Panthers and Oilers off-ice battle features Mario Kart and Poker

EDMONTON — The 2024 Stanley Cup Final is a battle between the Edmonton Oilers and the Florida Panthers. Two teams from different countries with different heritages. Each team has its own philosophy on how to pass the time well on marathon flights between cities.

The Stanley Cup Final is also Team Mario Kart versus Team Poker.

The Oilers and Panthers set an NHL record for the longest distance between two teams in a Stanley Cup Final, 2,541 miles. That’s a lot of time in the air and a lot of time to travel.

The Oilers pass this time with games of Mario Kart on the Nintendo Switch gaming console.

Fans first heard about these trips down Rainbow Road during Edmonton’s Western Conference final series against the Dallas Stars. After their Game 5 win, goaltender Stuart Skinner was asked about his chance of making the Stanley Cup Final in Edmonton and calming his nerves about it.

“Just stay in the moment. Tomorrow I can live my life and get on a plane and beat those Mario Kart guys. I’ll probably get a few first places. I’m sure of it,” he said with confidence. .

He used Mario Kart for the same therapeutic means after Game 2 of the Stanley Cup Final, when the Oilers came back from Fort Lauderdale 2-0 down in the series.

“I don’t turn on the TV. Just Mario Kart,” he said. “I’ve been amazing. I’ve won a lot of matches. I’ve lost a few, but we don’t need to talk about that.”

Skinner said he played the role of Toad, “but honestly, I could be anyone.” Oilers star Connor McDavid plays Luigi, while teammate Ryan Nugent-Hopkins is Mario.

“He wants to be like me, so he chooses the characters with mustaches,” Skinner said.

Defenseman Darnell Nurse doesn’t play with any one character.

“Darnell changes from time to time,” Skinner said. “He just wants to find a way to beat us, which never happens.”

The Oilers aren’t the only team to reach the Stanley Cup final by pulling themselves out of turtle shells.

The Washington Capitals and Vegas Golden Knights played Mario Kart 64 during the 2018 Finals at their hotels. Forward TJ Oshie got so involved in the game that he bought a Nintendo 64 to practice at home, and after Washington won the Cup, he got a tattoo of Mario’s nemesis, Wario, on his thigh.

What about NHL players and Mario Kart?

“I think it’s just being on a plane for six hours,” Skinner said. “You need to find something to do. It’s either movies, play games, play cards, whatever you can find. Take a nap. So we’ve had plenty of time to hang out together.”

The video game also has a practical function.

“As funny as it sounds, it’s a really good way to bond with your teammates. Laugh with each other and get to know each other better,” Skinner said.

But it’s competitive. Just like the poker games on the Panthers team plane, which allow participants to pass the time and entertain spectators.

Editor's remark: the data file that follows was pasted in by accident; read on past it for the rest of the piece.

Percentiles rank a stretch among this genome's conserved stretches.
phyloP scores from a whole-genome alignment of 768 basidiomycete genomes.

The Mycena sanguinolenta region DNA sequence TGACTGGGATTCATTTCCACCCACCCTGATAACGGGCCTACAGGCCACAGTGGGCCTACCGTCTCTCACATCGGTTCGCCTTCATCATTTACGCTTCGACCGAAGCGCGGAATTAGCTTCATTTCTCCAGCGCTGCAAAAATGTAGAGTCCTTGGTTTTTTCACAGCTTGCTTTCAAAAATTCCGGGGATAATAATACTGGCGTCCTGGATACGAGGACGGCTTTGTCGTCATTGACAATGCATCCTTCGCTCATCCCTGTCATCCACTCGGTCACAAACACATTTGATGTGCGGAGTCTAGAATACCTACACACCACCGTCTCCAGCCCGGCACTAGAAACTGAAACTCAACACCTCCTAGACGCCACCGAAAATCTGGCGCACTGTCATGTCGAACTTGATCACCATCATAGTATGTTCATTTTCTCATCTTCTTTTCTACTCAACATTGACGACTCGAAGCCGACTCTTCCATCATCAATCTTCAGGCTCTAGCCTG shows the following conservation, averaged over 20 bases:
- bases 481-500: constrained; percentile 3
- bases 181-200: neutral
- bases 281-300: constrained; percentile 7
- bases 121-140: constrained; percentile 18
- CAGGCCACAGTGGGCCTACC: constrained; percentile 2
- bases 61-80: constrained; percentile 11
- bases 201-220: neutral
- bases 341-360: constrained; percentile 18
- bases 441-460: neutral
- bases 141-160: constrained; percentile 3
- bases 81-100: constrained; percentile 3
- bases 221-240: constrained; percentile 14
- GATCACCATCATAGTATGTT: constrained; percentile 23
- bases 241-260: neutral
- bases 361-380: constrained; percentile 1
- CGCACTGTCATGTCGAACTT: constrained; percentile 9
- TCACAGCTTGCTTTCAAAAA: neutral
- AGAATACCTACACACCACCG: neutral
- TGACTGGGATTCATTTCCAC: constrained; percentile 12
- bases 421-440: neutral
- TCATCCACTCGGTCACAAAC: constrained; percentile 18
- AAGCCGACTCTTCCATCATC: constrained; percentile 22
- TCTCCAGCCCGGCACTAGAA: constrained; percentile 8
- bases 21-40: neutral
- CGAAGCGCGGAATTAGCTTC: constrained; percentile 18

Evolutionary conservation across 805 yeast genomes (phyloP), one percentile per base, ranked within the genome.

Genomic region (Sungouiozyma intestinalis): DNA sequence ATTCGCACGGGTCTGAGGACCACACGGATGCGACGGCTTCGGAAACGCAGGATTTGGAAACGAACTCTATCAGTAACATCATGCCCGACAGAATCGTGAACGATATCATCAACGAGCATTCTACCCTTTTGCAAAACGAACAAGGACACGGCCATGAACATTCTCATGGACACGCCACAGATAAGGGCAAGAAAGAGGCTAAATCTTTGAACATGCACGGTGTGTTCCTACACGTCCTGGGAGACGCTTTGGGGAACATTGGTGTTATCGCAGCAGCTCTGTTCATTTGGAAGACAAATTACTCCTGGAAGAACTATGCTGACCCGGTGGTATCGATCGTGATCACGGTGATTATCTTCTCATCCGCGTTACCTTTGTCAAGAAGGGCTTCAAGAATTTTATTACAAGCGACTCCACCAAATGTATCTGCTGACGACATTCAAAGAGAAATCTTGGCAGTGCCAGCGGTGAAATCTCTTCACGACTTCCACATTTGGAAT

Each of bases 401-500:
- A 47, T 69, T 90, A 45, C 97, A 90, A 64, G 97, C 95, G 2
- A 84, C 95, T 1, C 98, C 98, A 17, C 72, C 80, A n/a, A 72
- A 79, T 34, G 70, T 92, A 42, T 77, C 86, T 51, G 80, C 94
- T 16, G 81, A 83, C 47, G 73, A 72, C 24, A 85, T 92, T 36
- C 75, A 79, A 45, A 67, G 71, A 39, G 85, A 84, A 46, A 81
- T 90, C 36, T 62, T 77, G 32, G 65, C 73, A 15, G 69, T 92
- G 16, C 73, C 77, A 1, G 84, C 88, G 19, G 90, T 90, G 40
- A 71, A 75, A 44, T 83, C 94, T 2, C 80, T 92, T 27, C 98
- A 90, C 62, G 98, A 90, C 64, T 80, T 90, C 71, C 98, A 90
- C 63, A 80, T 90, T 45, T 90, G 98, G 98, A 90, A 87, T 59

Case in point: The Panthers recently had their flight to Edmonton for Game 3 delayed due to torrential rain and flooding in South Florida. Of course, there were other ways to entertain oneself – like giving a standing ovation when a saturated team coach entered the plane in the rain – but chief among them was the game of poker.

“The guys playing cards had a little more time to win or lose money, and we were just watching how it went,” center Anton Lundell said.

There is a core of Panthers who play poker on flights. Matthew Tkachuk, Nick Cousins, Aaron Ekblad, Sam Bennett and Carter Verhaeghe sit. Gustav Forsling and Josh Mahura stand next to them and play as well.

“It’s pretty intense. We’re having a good time because it’s competitive as you would expect,” defenseman Aaron Ekblad said.

Some players know their cards. Others think so.

“I’m not good, but there are a few good guys who are,” Verhaeghe said. “I mean, Gustav is pretty good. And (Ekblad) thinks he’s pretty good.”

Cousins ​​was called the worst player on the table by Bennett. Ekblad said Kyle Okposo, who steps in for a few hands, has taken “a lot of money from the boys” since joining the team at the trade deadline.

Defenseman Brandon Montour is not playing.

“I make fun of some guys who play, but that’s it,” he said.

Why doesn’t he up the ante?

“Just because you have to commit. These guys will play, I don’t even know… how long is the flight to Edmonton? Like six hours? Guys will play from an hour before takeoff until we land, so I won’t play for seven hours,” he said.

Seven hours would require a hell of a lot of money.

“For some,” Montour said with a laugh.

Poker isn’t the only card game on Panthers flights. Center Kevin Stenlund said there was another table on the plane playing “Seven Up, Seven Down.”

“It’s different. But both matches are intense,” he said. “It’s a long flight. It requires a lot of maps, but it really helps pass the time.”

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